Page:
- The Washington Times - Sunday, January 30, 2005

Making official what had been widely expected for months, the Washington Redskins have permitted receiver Rod Gardner to seek a trade.

Agent Joel Segal yesterday confirmed an ESPN.com report that he had been authorized by Washington to probe trade possibilities at Senior Bowl practices in Mobile, Ala., last week.

“We have permission to seek a trade,” Segal said.

Segal declined further comment when asked whether trade talks would involve contract discussions or simple inquiries as to interest. By all appearances, Gardner’s search for a new team is in its early stages and hasn’t advanced to the point of specific talks.

Last year the Redskins authorized cornerback Champ Bailey to seek a trade, and Bailey ended up negotiating a seven-year, $63million contract with the Denver Broncos. Washington then traded Bailey and a second-round pick to Denver for running back Clinton Portis in one of the biggest swaps in NFL history.

Gardner’s situation is much different. For one, the 15th overall pick in the 2001 draft has never reached his potential in four seasons with the Redskins. For another, Gardner still has a year left on his contract at $1.4million while Bailey was unsigned but constrained by the franchise-player tag.

In other words, another team could acquire Gardner and simply let him play out his contract, then re-sign him at midseason if he performed well.

At this point, it isn’t even clear whether much of a market exists for Gardner. The former Clemson star caught just 51 passes for 650 yards last season and revived his old “50-50” moniker — the odds that he would catch a given pass.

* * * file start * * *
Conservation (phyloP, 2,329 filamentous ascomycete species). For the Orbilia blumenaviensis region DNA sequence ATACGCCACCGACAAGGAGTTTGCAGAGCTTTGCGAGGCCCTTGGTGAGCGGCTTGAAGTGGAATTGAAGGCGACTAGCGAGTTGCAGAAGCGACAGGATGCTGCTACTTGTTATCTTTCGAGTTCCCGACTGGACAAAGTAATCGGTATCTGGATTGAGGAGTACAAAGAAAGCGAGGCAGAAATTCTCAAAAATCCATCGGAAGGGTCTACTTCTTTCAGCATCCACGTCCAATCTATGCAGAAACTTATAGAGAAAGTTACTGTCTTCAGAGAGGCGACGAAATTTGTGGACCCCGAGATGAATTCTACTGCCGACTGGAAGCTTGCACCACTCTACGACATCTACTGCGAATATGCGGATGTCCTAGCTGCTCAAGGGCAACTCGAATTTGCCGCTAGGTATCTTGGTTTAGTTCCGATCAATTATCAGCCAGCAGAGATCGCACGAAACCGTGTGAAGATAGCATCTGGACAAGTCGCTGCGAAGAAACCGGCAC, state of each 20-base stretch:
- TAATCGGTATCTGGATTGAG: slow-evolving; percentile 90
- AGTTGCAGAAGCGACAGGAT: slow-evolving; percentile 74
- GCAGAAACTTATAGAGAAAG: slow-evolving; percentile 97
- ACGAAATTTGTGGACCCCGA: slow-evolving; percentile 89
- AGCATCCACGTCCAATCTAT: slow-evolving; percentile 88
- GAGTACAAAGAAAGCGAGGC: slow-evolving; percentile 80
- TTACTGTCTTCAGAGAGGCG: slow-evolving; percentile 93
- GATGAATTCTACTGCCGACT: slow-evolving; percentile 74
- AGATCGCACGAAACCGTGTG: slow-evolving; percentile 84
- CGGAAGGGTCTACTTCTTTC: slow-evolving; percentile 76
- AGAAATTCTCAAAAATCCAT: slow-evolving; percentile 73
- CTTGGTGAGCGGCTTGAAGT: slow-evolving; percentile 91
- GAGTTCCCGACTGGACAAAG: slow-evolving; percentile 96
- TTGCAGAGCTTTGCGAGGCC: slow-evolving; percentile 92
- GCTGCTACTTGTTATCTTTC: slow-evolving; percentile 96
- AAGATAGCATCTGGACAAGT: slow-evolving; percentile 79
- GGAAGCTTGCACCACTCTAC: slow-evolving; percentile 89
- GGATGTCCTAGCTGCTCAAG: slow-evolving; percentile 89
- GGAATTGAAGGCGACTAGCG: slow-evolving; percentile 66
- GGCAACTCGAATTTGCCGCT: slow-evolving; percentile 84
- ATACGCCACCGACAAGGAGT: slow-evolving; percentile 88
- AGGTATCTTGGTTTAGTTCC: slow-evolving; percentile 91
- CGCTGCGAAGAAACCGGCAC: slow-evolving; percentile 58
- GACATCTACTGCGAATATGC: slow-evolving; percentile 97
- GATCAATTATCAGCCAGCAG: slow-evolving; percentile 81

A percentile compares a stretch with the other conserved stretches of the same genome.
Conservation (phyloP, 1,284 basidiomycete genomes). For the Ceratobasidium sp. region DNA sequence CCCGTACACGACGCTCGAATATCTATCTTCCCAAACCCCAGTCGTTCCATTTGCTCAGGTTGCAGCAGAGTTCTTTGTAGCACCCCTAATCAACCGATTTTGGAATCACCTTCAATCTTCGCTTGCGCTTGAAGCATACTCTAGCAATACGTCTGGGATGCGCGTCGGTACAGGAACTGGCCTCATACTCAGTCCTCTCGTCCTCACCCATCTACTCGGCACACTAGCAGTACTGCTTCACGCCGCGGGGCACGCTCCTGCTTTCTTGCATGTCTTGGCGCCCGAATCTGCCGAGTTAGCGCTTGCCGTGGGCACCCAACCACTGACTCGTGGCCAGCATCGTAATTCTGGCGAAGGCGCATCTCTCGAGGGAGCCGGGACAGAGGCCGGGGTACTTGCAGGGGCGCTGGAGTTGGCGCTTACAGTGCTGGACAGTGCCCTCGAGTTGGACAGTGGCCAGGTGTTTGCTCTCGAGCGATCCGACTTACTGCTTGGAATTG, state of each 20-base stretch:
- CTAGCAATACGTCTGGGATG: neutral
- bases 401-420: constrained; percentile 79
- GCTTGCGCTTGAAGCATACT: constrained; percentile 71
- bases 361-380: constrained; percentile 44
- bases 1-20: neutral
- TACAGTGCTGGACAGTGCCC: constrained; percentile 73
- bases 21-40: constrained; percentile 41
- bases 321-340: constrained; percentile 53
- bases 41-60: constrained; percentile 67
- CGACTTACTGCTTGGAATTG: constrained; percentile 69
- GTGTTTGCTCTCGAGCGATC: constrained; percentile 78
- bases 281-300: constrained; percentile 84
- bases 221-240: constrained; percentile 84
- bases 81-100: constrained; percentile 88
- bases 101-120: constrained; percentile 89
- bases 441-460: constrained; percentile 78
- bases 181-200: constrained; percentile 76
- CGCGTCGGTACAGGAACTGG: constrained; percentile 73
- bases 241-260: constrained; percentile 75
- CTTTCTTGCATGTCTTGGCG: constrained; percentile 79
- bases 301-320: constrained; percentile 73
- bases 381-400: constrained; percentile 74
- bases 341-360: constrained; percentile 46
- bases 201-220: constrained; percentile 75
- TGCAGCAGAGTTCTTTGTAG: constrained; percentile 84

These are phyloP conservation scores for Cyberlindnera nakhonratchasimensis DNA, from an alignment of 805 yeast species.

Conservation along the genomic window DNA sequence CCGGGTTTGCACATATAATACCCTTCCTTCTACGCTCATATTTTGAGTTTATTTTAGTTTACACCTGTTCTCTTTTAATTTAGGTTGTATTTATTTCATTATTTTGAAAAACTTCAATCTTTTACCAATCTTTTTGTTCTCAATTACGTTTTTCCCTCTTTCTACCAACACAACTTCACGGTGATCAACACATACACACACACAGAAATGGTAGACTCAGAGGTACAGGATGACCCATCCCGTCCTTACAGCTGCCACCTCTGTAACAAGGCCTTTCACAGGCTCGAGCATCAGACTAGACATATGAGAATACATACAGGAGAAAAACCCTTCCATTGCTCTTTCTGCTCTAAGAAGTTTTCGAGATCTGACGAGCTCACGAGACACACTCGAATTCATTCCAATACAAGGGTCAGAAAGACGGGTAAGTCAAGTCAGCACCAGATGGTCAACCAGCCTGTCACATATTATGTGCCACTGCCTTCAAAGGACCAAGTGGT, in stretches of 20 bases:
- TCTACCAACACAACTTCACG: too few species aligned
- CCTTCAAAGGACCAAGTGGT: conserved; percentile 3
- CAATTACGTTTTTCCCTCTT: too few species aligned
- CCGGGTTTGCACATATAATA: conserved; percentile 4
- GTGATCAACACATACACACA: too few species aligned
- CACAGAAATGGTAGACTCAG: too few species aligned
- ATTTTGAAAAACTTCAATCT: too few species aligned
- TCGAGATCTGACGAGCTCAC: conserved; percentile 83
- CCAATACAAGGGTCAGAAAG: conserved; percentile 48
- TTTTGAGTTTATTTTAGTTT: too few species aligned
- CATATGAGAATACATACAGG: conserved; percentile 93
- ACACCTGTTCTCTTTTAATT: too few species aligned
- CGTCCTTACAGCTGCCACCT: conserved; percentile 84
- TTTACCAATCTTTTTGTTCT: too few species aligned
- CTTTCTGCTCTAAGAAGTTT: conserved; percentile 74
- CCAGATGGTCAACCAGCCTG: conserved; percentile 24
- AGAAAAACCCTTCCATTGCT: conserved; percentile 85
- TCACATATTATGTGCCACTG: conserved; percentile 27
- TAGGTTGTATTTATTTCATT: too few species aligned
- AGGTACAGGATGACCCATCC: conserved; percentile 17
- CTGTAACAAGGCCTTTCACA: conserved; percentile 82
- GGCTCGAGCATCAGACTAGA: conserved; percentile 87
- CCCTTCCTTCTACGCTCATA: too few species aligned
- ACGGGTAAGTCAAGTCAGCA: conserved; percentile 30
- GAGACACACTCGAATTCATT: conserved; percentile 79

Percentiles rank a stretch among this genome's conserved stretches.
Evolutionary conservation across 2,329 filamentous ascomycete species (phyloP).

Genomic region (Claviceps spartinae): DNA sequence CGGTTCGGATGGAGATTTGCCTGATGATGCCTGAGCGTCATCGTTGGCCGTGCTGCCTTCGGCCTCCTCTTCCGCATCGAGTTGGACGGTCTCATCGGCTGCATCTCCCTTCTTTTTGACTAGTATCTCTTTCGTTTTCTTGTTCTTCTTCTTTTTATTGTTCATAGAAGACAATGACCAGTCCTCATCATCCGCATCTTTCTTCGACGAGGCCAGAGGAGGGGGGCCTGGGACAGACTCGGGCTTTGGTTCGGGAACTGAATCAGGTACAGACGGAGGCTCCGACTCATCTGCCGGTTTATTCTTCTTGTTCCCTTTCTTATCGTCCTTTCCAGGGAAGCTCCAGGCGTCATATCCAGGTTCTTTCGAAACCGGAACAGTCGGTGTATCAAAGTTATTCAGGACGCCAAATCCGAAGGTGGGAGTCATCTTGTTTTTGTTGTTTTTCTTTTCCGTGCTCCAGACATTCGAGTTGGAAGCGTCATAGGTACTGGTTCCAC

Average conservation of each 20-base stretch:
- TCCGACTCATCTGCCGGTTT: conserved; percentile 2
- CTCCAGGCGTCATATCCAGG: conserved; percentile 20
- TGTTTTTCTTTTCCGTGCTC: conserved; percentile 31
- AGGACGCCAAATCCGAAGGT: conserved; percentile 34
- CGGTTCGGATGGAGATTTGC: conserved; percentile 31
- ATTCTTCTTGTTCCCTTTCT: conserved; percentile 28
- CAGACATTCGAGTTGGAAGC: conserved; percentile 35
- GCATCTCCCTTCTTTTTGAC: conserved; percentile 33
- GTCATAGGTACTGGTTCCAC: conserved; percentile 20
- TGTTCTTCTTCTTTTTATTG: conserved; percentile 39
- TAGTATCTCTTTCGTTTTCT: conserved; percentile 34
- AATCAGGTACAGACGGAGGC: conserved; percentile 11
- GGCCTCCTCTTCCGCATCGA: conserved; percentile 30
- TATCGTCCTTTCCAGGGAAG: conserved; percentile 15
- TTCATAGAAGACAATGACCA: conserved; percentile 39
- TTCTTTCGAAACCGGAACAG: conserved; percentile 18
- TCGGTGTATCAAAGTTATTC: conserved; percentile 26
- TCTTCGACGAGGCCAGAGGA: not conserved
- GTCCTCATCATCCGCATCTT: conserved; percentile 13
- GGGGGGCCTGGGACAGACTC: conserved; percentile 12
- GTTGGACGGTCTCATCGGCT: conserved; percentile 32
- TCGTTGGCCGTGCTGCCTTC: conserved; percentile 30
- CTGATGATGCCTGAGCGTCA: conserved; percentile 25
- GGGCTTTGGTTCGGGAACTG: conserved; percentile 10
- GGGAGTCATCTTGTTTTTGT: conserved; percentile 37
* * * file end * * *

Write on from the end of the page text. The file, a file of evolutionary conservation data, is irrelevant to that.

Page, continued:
Gardner has the physical tools to be a premier No.2 receiver. He is 6-foot-2, 213 pounds and can bench-press upward of 400 pounds. But he caught just 71 passes for 1,006 yards in his best season, 2002, and clearly hasn’t developed the work habits or attention to detail of a true professional. Also, scouts have concerns about Gardner’s speed.

The thing that might undermine his trade value most is the fact that Washington so clearly is moving on without him. Other teams simply could wait until Gardner is cut and hits the open market. The Redskins’ best bet seems to be that two clubs show interest and bid against each other.

One thing is certain, though: Gardner won’t command a second-round pick. One top personnel official with another NFL club said he’d be “stunned” if Washington was able to generate such compensation.

The Redskins’ receiver rotation for 2005 remains highly uncertain. Washington spent a first-round pick and big money for Laveranues Coles in 2003, but he has been hampered by a toe injury for most of his two seasons in town. Special-teams star James Thrash, former second-round pick Taylor Jacobs and rarely used Darnerien McCants also are on the roster.

The Redskins could seek a big-time free agent like the Pittsburgh Steelers’ Plaxico Burress when the market opens March2, or they could use the draft’s ninth overall pick on a prospect like Southern California’s Mike Williams.

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